If you lived in a comfortable home in 17th-century France or 19th century England, your chairs might well have been embellished with nail-head trim. It was a clever, decorative way for craftsmen to secure materials to upholstered furniture.
Another old fastener, the rivet, also was commonplace in manufacturing and shipbuilding centuries ago.
Now, both nail-heads and rivets are having a moment in contemporary decor. On some pieces, they reinforce traditional elegance. On others, they offer an urban, edgier aesthetic.
“We’re seeing nail-head trim, this 400-year-old detail, in lots of new applications, creating bold looks,” says Seattle interior designer Timothy De Clue.
Lisa Ferguson, an interior designer in Toronto, trimmed a pair of armless coral chairs with a decorative, antique-brass nail-head design along the skirt.
“It almost always gives the perception of a more luxurious piece, while adding texture,” Ferguson says.
But be mindful of inexpensive trims if you want a luxe look, she adds.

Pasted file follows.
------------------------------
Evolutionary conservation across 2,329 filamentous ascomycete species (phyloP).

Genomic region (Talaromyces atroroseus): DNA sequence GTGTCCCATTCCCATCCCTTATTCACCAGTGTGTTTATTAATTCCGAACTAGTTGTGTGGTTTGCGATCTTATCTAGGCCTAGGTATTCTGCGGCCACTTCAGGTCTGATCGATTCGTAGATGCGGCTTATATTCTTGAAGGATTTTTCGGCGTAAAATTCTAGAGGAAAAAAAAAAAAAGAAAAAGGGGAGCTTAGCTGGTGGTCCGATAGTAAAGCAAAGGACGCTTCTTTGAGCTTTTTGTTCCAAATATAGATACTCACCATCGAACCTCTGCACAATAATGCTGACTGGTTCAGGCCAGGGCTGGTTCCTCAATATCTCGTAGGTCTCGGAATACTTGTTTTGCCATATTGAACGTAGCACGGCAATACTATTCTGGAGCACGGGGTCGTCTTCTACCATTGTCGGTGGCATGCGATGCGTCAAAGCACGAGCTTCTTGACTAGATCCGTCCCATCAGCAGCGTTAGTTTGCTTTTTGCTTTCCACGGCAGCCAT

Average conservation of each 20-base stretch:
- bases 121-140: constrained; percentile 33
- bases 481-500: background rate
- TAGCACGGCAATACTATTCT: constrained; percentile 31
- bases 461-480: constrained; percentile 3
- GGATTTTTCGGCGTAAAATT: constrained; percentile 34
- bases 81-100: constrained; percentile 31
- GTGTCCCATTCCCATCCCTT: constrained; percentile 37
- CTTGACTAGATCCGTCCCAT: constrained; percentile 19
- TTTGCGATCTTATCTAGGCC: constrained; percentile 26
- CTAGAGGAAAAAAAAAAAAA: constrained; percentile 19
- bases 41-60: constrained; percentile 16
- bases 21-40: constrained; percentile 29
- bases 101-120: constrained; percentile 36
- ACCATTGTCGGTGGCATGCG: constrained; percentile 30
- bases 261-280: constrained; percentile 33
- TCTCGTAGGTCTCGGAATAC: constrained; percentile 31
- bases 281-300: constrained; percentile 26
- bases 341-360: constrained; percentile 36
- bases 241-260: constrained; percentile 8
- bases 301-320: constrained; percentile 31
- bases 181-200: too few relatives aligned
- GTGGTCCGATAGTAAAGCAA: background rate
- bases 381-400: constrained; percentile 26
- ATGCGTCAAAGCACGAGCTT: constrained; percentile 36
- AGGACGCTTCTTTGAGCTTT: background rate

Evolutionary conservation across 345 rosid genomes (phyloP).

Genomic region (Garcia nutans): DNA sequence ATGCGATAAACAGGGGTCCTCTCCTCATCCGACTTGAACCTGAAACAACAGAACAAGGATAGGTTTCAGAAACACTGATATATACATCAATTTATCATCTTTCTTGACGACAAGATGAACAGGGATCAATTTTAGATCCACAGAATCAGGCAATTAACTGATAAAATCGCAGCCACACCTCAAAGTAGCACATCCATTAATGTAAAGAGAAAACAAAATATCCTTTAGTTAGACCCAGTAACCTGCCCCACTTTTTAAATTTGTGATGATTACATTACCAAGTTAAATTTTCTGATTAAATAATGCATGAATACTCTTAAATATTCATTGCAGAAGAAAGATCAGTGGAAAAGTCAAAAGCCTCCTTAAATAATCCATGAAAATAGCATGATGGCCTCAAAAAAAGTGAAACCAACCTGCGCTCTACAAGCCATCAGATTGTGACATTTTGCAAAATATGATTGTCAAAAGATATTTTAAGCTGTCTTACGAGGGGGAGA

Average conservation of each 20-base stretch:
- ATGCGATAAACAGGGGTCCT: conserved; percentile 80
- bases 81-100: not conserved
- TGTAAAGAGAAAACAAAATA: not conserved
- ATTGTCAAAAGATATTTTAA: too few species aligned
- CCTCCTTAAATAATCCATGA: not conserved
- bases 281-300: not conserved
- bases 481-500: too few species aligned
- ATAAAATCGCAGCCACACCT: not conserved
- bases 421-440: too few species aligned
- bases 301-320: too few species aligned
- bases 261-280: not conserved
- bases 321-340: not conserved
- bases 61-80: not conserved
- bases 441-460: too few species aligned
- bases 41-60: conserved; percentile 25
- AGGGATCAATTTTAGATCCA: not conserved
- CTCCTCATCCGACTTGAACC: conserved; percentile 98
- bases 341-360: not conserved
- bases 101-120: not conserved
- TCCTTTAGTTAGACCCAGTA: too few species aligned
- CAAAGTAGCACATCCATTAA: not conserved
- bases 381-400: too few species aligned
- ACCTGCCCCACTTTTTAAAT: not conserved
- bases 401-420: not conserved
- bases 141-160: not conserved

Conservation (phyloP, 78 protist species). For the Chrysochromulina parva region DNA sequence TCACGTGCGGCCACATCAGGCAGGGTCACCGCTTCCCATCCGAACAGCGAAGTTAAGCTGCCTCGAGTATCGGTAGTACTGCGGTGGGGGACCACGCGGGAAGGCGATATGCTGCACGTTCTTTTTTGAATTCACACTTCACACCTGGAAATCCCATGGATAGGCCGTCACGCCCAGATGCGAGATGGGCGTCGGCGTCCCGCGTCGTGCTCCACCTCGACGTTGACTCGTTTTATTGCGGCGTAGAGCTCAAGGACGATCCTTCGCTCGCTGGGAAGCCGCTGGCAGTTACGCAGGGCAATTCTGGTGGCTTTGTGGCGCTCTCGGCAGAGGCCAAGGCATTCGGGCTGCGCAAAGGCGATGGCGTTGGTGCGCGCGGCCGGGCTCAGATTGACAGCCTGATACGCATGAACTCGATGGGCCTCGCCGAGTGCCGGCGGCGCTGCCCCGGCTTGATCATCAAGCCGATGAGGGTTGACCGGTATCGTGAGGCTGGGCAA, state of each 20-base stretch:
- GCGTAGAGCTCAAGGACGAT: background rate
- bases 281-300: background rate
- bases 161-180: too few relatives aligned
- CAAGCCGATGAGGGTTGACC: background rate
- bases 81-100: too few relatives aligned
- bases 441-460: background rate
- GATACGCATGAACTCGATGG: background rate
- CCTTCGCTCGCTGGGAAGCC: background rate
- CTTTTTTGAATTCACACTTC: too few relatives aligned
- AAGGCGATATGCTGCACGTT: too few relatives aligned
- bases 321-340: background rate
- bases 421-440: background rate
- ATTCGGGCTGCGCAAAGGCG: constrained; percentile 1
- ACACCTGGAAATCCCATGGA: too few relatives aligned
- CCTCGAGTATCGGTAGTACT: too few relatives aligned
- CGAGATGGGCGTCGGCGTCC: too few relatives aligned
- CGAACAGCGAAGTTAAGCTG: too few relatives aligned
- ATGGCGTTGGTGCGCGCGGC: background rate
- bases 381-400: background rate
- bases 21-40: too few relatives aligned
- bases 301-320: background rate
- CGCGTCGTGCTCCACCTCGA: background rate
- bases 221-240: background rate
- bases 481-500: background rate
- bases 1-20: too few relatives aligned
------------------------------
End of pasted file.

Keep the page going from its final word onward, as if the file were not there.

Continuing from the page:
“Attention to detail and craftsmanship is what differentiates the good from the best. Pay special attention to the scale and spacing of the nail heads in relation to the piece of furniture, and always go for metal individual heads over rows of plastic if it is in your budget,” she says. (www.lisafergusoninteriordesign.com)
Ballard Designs has a selection of tufted and untufted headboards that you can customize in different fabrics and then finish with brass or silver nail heads. (www.ballarddesigns.com)
Designer Jonathan Adler is also a fan of the nail.
His Channing screen, named after Bette Davis’ character in the movie “All About Eve,” is a white lacquered room divider studded with polished nickel nail heads.
He also plays with the motif in an irreverent tabletop confection: a clear acrylic obelisk filled with construction nails.
Nail-head trim works well with textured materials; Jayson Home’s Bretton shelf unit is covered in burlap and trimmed in brass nails. (www.jaysonhome.com)
Arhaus has a series of interesting chairs that combine recycled leather seats with backs upholstered in woven fabric; the materials meet at a nail-head border.
The Portsmouth chair and settee incorporate the deconstructed trend in furniture with a more refined, finished look.
Exposed framing along the backs and woven, grain-sack-textured upholstery are accented with nail trim.
Or evoke the early days of ship travel with the Colburn steamer trunk, crafted of chestnut leather and set with antique brass nail heads. (www.arhaus.com)